Video aims to raise hope for racial unity

By Jen Bland

Don’t believe the naysayers that portray racial problems as irreconcilable, according to a video conference sponsored by the NIU office of affirmative action.

From noon to 2 p.m. today in the Heritage Room of the Holmes Student Center, students and community members alike are encouraged to watch and learn from “We Can Get Along: A Blueprint for Campus Unity.”

The video conference will be seen by students across the country via satellite.

Marilyn Monteiro, director of Affirmative Action, said this is the fourth conference it has sponsored at NIU dealing with race relations.

Monteiro said past conferences have dealt with minority women and their experiences and race relations. She said all the conferences are taped and used in the video series sponsored every semester and are also available for teachers to use in their classes.

Participants in the conference will include Jacqueline Fleming, professor of psychology at Barnard College; Paul Shang, director of the Help for Education and Life Planning Success Center at Colorado State University; Curtis Polk, race relations counselor at the University of Texas in Austin; Gloria Romero, visiting professor of Chicago studies at Loyola Marymount University; Reverend Leo J. O’Donovan, S.J., president of Georgetown University and Julian Bond will moderate.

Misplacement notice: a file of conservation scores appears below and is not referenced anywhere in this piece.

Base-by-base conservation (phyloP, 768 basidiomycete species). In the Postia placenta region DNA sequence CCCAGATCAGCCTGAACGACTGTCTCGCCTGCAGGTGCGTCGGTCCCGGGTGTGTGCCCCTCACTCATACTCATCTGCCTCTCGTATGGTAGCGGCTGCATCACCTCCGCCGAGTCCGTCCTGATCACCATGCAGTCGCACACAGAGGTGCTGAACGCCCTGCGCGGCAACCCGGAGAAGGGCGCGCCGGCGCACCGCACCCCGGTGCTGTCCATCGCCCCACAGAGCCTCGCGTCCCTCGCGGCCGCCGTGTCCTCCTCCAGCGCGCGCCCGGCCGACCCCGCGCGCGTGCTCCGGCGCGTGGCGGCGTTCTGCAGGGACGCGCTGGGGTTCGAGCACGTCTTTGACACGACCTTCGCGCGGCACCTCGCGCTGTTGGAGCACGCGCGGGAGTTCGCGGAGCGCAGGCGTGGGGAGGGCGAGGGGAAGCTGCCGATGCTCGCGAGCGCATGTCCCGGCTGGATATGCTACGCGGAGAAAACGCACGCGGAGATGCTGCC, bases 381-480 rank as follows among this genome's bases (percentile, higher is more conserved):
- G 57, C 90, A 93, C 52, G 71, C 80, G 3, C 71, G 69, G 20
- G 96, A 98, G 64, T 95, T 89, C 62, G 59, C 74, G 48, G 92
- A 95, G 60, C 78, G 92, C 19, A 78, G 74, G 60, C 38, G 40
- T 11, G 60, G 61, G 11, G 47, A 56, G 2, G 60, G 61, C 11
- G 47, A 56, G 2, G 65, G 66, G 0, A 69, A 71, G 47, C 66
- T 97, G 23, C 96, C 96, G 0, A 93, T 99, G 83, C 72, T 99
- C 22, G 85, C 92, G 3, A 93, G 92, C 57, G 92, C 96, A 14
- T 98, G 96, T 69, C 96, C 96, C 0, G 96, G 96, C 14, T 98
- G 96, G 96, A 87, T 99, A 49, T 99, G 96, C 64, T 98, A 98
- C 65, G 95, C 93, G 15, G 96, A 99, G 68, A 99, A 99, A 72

There also will be a special remote link-up with students, faculty and administrators from the University of North Carolina at Chapel Hill, and Andrew Hacker, professor of political science at Queens College in New York and author of “Two Nations, Black and White, Separate, Hostile, Unequal,” will speak.

Monteiro said the conference offers students a chance to hear perspectives from people across the country and hopefully offers ways to get through the difficulties based on race and culture.

“There’s no guarantee the conference will offer an insight, but we hope it does,” she said. “It allows us to see we’re not the only ones who deal with these problems.”

The conference helps raise issues that need to be addressed and gets people thinking, Monteiro said. She said she doesn’t feel there is a prominent problem with race relations on NIU’s campus.

Monteiro said there has been a tapering off of open displays of racism since she arrived here in 1987. She said there may be isolated incidents, but the more diverse the students of a campus are, the more likely there will be racial tension.